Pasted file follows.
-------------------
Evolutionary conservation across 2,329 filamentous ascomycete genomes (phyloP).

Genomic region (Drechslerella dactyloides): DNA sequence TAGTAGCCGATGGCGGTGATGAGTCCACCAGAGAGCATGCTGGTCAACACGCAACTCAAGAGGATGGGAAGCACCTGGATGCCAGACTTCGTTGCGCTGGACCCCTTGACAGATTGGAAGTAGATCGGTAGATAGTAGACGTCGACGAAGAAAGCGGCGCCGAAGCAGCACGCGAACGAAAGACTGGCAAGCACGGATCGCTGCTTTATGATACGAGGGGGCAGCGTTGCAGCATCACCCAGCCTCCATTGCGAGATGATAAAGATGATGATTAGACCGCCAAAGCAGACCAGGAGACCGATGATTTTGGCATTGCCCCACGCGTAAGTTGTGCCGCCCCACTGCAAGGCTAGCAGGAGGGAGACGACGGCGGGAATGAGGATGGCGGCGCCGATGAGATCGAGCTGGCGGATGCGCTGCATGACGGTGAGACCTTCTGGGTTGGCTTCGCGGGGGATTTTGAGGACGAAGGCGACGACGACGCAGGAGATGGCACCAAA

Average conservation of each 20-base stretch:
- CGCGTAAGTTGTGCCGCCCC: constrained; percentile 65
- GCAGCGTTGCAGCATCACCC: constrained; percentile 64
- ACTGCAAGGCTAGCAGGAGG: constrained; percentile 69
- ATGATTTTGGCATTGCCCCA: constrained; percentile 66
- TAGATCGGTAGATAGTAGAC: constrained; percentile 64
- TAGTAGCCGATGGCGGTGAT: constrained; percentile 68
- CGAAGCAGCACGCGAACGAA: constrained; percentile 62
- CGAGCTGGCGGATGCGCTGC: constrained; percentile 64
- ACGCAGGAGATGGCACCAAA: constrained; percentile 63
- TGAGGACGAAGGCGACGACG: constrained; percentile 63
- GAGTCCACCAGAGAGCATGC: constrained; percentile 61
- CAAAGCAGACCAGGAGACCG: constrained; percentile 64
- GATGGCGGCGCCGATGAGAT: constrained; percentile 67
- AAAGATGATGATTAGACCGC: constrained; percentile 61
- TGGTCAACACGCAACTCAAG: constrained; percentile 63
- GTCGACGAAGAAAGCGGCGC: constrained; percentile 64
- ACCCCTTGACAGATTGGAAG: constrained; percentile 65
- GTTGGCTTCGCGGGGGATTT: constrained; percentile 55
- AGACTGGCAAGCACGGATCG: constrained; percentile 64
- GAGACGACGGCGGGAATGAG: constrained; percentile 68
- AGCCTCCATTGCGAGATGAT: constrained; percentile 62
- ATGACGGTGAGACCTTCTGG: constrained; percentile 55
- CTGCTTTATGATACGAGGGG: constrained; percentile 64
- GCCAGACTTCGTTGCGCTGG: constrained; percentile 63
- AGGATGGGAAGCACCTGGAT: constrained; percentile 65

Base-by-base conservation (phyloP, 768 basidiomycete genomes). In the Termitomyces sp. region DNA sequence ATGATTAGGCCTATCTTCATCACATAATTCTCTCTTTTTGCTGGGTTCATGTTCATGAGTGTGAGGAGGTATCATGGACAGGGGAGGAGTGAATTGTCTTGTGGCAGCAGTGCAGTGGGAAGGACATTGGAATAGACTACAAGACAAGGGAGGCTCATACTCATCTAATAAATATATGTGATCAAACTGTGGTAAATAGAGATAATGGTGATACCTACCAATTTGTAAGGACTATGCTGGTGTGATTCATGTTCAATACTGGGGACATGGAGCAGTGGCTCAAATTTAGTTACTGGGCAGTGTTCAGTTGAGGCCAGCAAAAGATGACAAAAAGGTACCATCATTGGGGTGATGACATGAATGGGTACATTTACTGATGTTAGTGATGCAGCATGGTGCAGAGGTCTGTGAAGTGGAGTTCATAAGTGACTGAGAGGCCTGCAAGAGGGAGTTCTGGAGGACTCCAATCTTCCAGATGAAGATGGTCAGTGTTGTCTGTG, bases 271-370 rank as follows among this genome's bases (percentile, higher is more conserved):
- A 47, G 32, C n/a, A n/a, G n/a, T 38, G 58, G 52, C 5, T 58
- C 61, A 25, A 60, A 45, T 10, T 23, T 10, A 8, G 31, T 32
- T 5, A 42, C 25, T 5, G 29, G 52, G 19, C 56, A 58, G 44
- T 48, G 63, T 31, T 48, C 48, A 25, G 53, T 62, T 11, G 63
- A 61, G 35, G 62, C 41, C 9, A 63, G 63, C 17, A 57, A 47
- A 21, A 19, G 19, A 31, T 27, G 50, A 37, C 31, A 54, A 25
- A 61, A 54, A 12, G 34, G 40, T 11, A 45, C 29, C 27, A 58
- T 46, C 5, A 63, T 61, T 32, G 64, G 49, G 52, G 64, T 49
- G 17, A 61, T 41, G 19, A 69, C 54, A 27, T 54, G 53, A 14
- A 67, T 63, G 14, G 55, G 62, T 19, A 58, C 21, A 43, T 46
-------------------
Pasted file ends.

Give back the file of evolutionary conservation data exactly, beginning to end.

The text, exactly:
Evolutionary conservation across 2,329 filamentous ascomycete genomes (phyloP).

Genomic region (Drechslerella dactyloides): DNA sequence TAGTAGCCGATGGCGGTGATGAGTCCACCAGAGAGCATGCTGGTCAACACGCAACTCAAGAGGATGGGAAGCACCTGGATGCCAGACTTCGTTGCGCTGGACCCCTTGACAGATTGGAAGTAGATCGGTAGATAGTAGACGTCGACGAAGAAAGCGGCGCCGAAGCAGCACGCGAACGAAAGACTGGCAAGCACGGATCGCTGCTTTATGATACGAGGGGGCAGCGTTGCAGCATCACCCAGCCTCCATTGCGAGATGATAAAGATGATGATTAGACCGCCAAAGCAGACCAGGAGACCGATGATTTTGGCATTGCCCCACGCGTAAGTTGTGCCGCCCCACTGCAAGGCTAGCAGGAGGGAGACGACGGCGGGAATGAGGATGGCGGCGCCGATGAGATCGAGCTGGCGGATGCGCTGCATGACGGTGAGACCTTCTGGGTTGGCTTCGCGGGGGATTTTGAGGACGAAGGCGACGACGACGCAGGAGATGGCACCAAA

Average conservation of each 20-base stretch:
- CGCGTAAGTTGTGCCGCCCC: constrained; percentile 65
- GCAGCGTTGCAGCATCACCC: constrained; percentile 64
- ACTGCAAGGCTAGCAGGAGG: constrained; percentile 69
- ATGATTTTGGCATTGCCCCA: constrained; percentile 66
- TAGATCGGTAGATAGTAGAC: constrained; percentile 64
- TAGTAGCCGATGGCGGTGAT: constrained; percentile 68
- CGAAGCAGCACGCGAACGAA: constrained; percentile 62
- CGAGCTGGCGGATGCGCTGC: constrained; percentile 64
- ACGCAGGAGATGGCACCAAA: constrained; percentile 63
- TGAGGACGAAGGCGACGACG: constrained; percentile 63
- GAGTCCACCAGAGAGCATGC: constrained; percentile 61
- CAAAGCAGACCAGGAGACCG: constrained; percentile 64
- GATGGCGGCGCCGATGAGAT: constrained; percentile 67
- AAAGATGATGATTAGACCGC: constrained; percentile 61
- TGGTCAACACGCAACTCAAG: constrained; percentile 63
- GTCGACGAAGAAAGCGGCGC: constrained; percentile 64
- ACCCCTTGACAGATTGGAAG: constrained; percentile 65
- GTTGGCTTCGCGGGGGATTT: constrained; percentile 55
- AGACTGGCAAGCACGGATCG: constrained; percentile 64
- GAGACGACGGCGGGAATGAG: constrained; percentile 68
- AGCCTCCATTGCGAGATGAT: constrained; percentile 62
- ATGACGGTGAGACCTTCTGG: constrained; percentile 55
- CTGCTTTATGATACGAGGGG: constrained; percentile 64
- GCCAGACTTCGTTGCGCTGG: constrained; percentile 63
- AGGATGGGAAGCACCTGGAT: constrained; percentile 65

Base-by-base conservation (phyloP, 768 basidiomycete genomes). In the Termitomyces sp. region DNA sequence ATGATTAGGCCTATCTTCATCACATAATTCTCTCTTTTTGCTGGGTTCATGTTCATGAGTGTGAGGAGGTATCATGGACAGGGGAGGAGTGAATTGTCTTGTGGCAGCAGTGCAGTGGGAAGGACATTGGAATAGACTACAAGACAAGGGAGGCTCATACTCATCTAATAAATATATGTGATCAAACTGTGGTAAATAGAGATAATGGTGATACCTACCAATTTGTAAGGACTATGCTGGTGTGATTCATGTTCAATACTGGGGACATGGAGCAGTGGCTCAAATTTAGTTACTGGGCAGTGTTCAGTTGAGGCCAGCAAAAGATGACAAAAAGGTACCATCATTGGGGTGATGACATGAATGGGTACATTTACTGATGTTAGTGATGCAGCATGGTGCAGAGGTCTGTGAAGTGGAGTTCATAAGTGACTGAGAGGCCTGCAAGAGGGAGTTCTGGAGGACTCCAATCTTCCAGATGAAGATGGTCAGTGTTGTCTGTG, bases 271-370 rank as follows among this genome's bases (percentile, higher is more conserved):
- A 47, G 32, C n/a, A n/a, G n/a, T 38, G 58, G 52, C 5, T 58
- C 61, A 25, A 60, A 45, T 10, T 23, T 10, A 8, G 31, T 32
- T 5, A 42, C 25, T 5, G 29, G 52, G 19, C 56, A 58, G 44
- T 48, G 63, T 31, T 48, C 48, A 25, G 53, T 62, T 11, G 63
- A 61, G 35, G 62, C 41, C 9, A 63, G 63, C 17, A 57, A 47
- A 21, A 19, G 19, A 31, T 27, G 50, A 37, C 31, A 54, A 25
- A 61, A 54, A 12, G 34, G 40, T 11, A 45, C 29, C 27, A 58
- T 46, C 5, A 63, T 61, T 32, G 64, G 49, G 52, G 64, T 49
- G 17, A 61, T 41, G 19, A 69, C 54, A 27, T 54, G 53, A 14
- A 67, T 63, G 14, G 55, G 62, T 19, A 58, C 21, A 43, T 46